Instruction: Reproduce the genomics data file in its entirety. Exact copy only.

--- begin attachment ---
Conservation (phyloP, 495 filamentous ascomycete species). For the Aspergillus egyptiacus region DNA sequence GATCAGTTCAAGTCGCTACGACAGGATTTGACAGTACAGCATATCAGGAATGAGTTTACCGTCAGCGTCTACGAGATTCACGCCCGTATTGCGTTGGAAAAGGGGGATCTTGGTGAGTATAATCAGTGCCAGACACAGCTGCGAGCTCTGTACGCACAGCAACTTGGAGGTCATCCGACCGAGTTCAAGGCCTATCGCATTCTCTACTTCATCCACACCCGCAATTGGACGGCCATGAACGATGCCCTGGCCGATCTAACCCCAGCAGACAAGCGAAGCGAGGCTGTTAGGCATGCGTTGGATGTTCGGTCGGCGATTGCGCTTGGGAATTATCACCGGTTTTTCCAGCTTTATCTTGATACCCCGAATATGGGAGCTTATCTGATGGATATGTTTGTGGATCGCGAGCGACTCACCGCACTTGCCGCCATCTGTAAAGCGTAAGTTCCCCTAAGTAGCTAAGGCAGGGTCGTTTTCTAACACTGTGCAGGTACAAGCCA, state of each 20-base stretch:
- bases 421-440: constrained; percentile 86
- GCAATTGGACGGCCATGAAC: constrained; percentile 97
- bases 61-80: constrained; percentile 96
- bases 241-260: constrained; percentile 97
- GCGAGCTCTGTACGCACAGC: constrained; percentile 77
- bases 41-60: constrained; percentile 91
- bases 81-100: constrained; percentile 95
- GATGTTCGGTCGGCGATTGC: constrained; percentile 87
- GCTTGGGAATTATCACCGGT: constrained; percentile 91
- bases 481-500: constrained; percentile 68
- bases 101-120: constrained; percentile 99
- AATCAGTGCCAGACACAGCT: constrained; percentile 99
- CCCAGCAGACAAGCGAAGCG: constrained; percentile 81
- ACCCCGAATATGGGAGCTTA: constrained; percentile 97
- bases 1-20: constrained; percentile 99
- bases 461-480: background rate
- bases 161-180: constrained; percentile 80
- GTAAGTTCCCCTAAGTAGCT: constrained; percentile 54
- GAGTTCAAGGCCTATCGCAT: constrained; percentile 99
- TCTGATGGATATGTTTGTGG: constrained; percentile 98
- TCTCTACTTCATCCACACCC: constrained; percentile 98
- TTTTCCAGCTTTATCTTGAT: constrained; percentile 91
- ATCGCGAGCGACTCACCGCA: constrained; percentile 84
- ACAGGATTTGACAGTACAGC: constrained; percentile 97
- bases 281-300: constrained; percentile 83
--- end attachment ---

Conservation (phyloP, 495 filamentous ascomycete species). For the Aspergillus egyptiacus region DNA sequence GATCAGTTCAAGTCGCTACGACAGGATTTGACAGTACAGCATATCAGGAATGAGTTTACCGTCAGCGTCTACGAGATTCACGCCCGTATTGCGTTGGAAAAGGGGGATCTTGGTGAGTATAATCAGTGCCAGACACAGCTGCGAGCTCTGTACGCACAGCAACTTGGAGGTCATCCGACCGAGTTCAAGGCCTATCGCATTCTCTACTTCATCCACACCCGCAATTGGACGGCCATGAACGATGCCCTGGCCGATCTAACCCCAGCAGACAAGCGAAGCGAGGCTGTTAGGCATGCGTTGGATGTTCGGTCGGCGATTGCGCTTGGGAATTATCACCGGTTTTTCCAGCTTTATCTTGATACCCCGAATATGGGAGCTTATCTGATGGATATGTTTGTGGATCGCGAGCGACTCACCGCACTTGCCGCCATCTGTAAAGCGTAAGTTCCCCTAAGTAGCTAAGGCAGGGTCGTTTTCTAACACTGTGCAGGTACAAGCCA, state of each 20-base stretch:
- bases 421-440: constrained; percentile 86
- GCAATTGGACGGCCATGAAC: constrained; percentile 97
- bases 61-80: constrained; percentile 96
- bases 241-260: constrained; percentile 97
- GCGAGCTCTGTACGCACAGC: constrained; percentile 77
- bases 41-60: constrained; percentile 91
- bases 81-100: constrained; percentile 95
- GATGTTCGGTCGGCGATTGC: constrained; percentile 87
- GCTTGGGAATTATCACCGGT: constrained; percentile 91
- bases 481-500: constrained; percentile 68
- bases 101-120: constrained; percentile 99
- AATCAGTGCCAGACACAGCT: constrained; percentile 99
- CCCAGCAGACAAGCGAAGCG: constrained; percentile 81
- ACCCCGAATATGGGAGCTTA: constrained; percentile 97
- bases 1-20: constrained; percentile 99
- bases 461-480: background rate
- bases 161-180: constrained; percentile 80
- GTAAGTTCCCCTAAGTAGCT: constrained; percentile 54
- GAGTTCAAGGCCTATCGCAT: constrained; percentile 99
- TCTGATGGATATGTTTGTGG: constrained; percentile 98
- TCTCTACTTCATCCACACCC: constrained; percentile 98
- TTTTCCAGCTTTATCTTGAT: constrained; percentile 91
- ATCGCGAGCGACTCACCGCA: constrained; percentile 84
- ACAGGATTTGACAGTACAGC: constrained; percentile 97
- bases 281-300: constrained; percentile 83